When my father took me to the opening of the Manned Spacecraft Center in Houston, I wasn’t about to let anything, least of all my shyness, get in the way of meeting the original astronauts. I was determined to collect the signatures of all seven spacemen and my taciturn offering of pad and pen was working fine until Alan Shepard asked my name. My reply, “V-V-V-Vance,” embarrassed my famous listener as much as it did me. All I could think of on the way home was that a person must not stutter while talking to Mission Control. I had blown my chance of becoming an astronaut.
I have stuttered for as long as I have talked, never catastrophically, with the “blocks” that cause facial contortions, but with enough clutter and hesitation that I learned early to curtail or sidestep conversations. As is the case with many young stutterers, my speech began to flow more smoothly at about age fifteen, and people I have met in the ensuing fifteen years are often surprised to learn that I ever stuttered at all.
The speech therapy I got in grade school, usually conducted weekly at a corner table in the library, was not particularly inspired. Semester after semester, bewildered therapists made me listen to goofy recordings, had me recite to a metronome ticking so slowly that I would run out of breath in the middle of words, and tried to guess whether I was hyperactive, which I was not. One woman played “Ronnie the Fire Engine” and “Sammy the Snake” records for me, but r and s sounds were not my problem. None of this was totally useless, but it undoubtedly made me aware that my speech was different, which only compounded my growing fear of speaking. And returning to class probably nullified any benefit I was getting from therapy. The whole time I was in elementary school, teachers banished speech-impaired students to the lower-rung reading group, no matter how superior our non-oral language skills may have been. When I asked my fifth-grade teacher why I always made a C in reading, she replied, “Well, Vance, you do stutter.”
By the time I entered junior high school, I was resigned to a nonverbal life and was beginning to realize that certain options would not be open to me. I knew I could never be a disc jockey, an auctioneer, the President, or even a used-car salesman, and I had just stuttered my way out of the space program. Not that my parents had any of these occupations in mind for me, but they were getting worried. It is best not to call attention to a child’s stutter; however, my runaway speech, and figuring out how to tame it, became something of a family project. I am convinced that we did the right thing at home by bringing it out in the open. Besides, how long could we pretend not to notice that I would let the telephone ring rather than pick up the receiver and try to say “Hello”?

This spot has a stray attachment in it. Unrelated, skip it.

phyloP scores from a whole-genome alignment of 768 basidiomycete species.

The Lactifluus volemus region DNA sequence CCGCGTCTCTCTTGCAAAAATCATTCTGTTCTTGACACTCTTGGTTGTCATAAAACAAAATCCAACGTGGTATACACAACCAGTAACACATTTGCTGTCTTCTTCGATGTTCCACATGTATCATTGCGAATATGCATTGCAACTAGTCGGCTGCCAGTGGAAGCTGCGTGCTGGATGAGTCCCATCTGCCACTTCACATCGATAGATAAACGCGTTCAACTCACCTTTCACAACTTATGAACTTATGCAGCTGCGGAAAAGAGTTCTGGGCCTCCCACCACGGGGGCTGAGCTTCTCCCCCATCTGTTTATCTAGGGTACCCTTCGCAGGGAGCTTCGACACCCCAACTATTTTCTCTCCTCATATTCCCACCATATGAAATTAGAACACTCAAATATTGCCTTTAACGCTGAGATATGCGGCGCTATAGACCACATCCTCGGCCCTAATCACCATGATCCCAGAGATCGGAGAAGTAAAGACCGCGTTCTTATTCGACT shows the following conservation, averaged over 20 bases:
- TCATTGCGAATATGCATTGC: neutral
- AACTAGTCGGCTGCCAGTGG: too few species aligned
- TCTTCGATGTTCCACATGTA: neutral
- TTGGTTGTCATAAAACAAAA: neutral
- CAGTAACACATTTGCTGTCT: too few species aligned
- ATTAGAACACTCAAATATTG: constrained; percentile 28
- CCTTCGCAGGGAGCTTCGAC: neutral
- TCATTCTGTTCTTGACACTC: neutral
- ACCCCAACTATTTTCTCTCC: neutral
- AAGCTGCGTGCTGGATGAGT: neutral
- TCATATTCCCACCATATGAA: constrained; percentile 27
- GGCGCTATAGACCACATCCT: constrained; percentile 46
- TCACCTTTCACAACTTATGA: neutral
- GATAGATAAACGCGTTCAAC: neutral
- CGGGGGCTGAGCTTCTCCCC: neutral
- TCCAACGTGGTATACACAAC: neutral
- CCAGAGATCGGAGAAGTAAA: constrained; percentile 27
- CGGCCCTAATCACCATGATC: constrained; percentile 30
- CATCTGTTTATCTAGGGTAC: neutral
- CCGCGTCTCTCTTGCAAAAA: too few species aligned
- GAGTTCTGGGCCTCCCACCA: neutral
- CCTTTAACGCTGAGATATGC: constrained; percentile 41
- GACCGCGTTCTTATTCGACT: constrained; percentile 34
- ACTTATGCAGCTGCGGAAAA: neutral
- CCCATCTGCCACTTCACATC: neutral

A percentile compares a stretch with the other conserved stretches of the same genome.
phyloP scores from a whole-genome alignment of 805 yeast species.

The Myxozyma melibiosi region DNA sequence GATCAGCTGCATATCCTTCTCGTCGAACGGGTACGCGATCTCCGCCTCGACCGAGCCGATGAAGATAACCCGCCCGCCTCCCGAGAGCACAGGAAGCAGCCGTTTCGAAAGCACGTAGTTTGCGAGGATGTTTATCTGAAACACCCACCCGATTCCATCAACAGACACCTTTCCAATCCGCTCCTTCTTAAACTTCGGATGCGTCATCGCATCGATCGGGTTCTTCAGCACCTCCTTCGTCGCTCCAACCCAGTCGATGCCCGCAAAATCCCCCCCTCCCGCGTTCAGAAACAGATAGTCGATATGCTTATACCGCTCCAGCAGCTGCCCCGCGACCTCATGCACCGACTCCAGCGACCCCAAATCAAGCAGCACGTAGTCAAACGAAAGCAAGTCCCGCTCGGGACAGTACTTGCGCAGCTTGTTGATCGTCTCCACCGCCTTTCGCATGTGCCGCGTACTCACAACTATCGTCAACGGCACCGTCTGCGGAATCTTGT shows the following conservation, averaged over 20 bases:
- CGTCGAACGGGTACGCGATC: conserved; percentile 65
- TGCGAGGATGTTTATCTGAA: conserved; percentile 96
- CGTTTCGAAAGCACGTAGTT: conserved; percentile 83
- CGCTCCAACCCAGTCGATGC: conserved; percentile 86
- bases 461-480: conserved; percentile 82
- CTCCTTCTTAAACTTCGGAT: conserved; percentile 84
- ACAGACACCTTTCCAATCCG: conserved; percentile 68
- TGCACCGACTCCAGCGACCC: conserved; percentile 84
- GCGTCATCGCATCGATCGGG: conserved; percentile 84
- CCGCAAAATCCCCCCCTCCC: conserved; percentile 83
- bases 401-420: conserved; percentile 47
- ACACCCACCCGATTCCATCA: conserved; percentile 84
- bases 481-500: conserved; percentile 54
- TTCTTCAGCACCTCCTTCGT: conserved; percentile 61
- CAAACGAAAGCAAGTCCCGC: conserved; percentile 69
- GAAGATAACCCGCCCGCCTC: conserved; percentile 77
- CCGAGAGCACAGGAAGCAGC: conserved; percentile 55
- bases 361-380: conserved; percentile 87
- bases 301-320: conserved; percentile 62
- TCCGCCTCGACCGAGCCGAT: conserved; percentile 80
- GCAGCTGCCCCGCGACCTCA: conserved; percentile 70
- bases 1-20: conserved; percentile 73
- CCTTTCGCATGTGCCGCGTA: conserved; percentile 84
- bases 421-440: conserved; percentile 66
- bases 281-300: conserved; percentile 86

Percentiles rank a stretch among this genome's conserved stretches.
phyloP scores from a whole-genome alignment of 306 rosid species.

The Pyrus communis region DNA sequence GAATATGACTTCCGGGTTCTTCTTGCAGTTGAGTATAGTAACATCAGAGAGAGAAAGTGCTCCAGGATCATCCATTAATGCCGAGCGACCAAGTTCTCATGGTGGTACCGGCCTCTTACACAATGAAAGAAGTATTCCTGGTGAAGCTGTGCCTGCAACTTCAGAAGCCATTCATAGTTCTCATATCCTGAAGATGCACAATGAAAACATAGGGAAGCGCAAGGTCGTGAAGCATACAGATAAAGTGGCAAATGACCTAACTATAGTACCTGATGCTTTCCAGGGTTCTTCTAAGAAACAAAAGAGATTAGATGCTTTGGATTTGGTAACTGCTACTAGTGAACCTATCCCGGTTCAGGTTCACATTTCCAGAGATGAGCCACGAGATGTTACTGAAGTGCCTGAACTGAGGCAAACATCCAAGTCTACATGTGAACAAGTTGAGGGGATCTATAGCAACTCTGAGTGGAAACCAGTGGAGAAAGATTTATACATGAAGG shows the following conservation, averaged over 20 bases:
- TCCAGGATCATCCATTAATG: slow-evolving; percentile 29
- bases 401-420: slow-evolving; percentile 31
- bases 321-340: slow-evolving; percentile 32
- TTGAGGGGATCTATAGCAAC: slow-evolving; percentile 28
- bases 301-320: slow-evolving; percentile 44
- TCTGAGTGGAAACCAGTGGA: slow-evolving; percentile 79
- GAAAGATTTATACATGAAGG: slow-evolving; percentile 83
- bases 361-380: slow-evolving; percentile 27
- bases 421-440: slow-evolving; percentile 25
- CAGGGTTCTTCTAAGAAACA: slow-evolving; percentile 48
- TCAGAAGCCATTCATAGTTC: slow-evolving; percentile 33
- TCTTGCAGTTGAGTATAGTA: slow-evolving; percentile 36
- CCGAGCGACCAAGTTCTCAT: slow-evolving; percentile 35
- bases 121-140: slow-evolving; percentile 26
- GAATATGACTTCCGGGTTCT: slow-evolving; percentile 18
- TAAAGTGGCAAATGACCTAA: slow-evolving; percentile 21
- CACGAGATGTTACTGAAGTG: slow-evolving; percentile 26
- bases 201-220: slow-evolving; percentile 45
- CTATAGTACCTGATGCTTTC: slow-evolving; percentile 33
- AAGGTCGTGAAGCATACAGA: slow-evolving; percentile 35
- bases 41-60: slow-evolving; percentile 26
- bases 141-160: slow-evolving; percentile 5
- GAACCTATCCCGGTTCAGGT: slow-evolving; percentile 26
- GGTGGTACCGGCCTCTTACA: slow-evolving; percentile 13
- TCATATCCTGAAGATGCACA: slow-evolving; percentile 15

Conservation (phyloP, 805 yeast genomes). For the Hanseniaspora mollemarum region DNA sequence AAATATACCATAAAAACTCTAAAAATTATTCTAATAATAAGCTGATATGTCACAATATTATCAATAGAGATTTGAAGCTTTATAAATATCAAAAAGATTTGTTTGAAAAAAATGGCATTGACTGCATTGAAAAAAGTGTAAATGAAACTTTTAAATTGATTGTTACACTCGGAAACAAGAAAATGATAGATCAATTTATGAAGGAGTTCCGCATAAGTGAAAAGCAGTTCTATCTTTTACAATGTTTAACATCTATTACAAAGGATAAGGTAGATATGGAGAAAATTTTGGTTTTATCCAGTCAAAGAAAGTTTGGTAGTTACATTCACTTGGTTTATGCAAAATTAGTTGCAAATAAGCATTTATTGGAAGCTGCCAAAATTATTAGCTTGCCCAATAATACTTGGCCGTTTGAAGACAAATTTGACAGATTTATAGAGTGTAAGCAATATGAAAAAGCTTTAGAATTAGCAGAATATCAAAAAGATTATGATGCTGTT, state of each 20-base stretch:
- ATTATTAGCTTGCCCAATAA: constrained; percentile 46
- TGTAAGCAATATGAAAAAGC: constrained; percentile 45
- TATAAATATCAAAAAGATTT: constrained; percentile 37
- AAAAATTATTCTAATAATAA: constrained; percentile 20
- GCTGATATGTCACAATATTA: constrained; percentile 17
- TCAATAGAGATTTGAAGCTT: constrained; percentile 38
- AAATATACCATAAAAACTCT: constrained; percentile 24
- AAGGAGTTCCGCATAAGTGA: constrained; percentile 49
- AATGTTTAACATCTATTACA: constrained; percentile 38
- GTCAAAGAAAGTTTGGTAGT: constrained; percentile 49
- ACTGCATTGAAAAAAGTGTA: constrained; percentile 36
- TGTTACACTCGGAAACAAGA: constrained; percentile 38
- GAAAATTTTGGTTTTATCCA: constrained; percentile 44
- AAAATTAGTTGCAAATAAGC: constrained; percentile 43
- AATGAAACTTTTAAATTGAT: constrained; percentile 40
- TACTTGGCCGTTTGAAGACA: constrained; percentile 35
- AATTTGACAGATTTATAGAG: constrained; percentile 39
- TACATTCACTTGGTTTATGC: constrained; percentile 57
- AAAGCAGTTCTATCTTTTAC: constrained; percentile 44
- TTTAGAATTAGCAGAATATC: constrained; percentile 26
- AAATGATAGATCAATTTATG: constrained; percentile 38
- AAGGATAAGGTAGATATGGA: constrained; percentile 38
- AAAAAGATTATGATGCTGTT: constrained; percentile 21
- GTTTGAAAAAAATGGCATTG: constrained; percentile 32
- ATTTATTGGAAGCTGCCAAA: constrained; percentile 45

My parents summoned a private therapist to the house but promptly dismissed him after he announced what stutterers always hear: my only problem was that my mind was racing ahead of my mouth or—less flattering—vice versa. I discovered that I didn’t stutter at all when I sang, so I longed for a life to be like the musicals. We put buttons under my tongue in a futile and funny update of Demosthenes legend, but they kept me from singing and made me gag.
I continued a long and difficult relationship with the telephone, that medium in which you are only what you sound like. One of my sister’s boyfriends hung up on me after what must have been a full minute of “shhhhh” in my attempt at “She’s not here right now.” That embarrassing incident stands as my worst moment as a teenage stutterer, but another bout with the telephone finally prompted me to get serious about mending my broken speech. After overhearing a sputtering call I made to our newspaper carrier, my mother handed the phone back to me and commanded me to reenact the conversation. The directive seemed irrationally punitive at the time, but it turned out to be the proper catalyst. I realized at last that my grace period had expired. I perceived the moment as my last chance to do something about stuttering and hence was motivated to approach conversation with a new sense of caution, to remain cool during crises, and to devise a series of tricks to bypass words that wouldn’t budge.
The sudden exits I have learned to make from words—simple switches, such as “bring” to “take,” “I” to “me,” or “may” to “can”—do not enhance eloquence or build vocabulary or enforce good grammar, but the sacrifices are unimportant. What matters is getting through a sentence, even if I have to lead into a statement with a prolonged “mmm” or “uhh” to get it going. At an early age I developed a disregard for syntax that often leaves literate listeners incredulous. If I have trouble with, say, “Let’s go to a movie,” I might have to hurdle the l with a weird rearrangement such as “A movie [fake pensive pause], let’s go to a movie.” Should the l still not shake loose, I may try “How about a movie?” or the more petulant “I want to go to a movie.” Since stuttering can occur midsentence as often as it does at the beginning, there are escapes to be made at the last second: “How about a m-m-m-m [pause] going to a movie?” Or I will quickly change to “film”. Then there is my unsubtle technique of consonant-dropping—“ello” for “hello”—which probably strikes people as an odd desire to sound cockney. As an illustration of the capriciousness of stuttering, to this day I cannot say “statistics.” It is the first syllable that trips me, but I have no trouble with the abbreviated “stats.” Many stutterers constantly block on the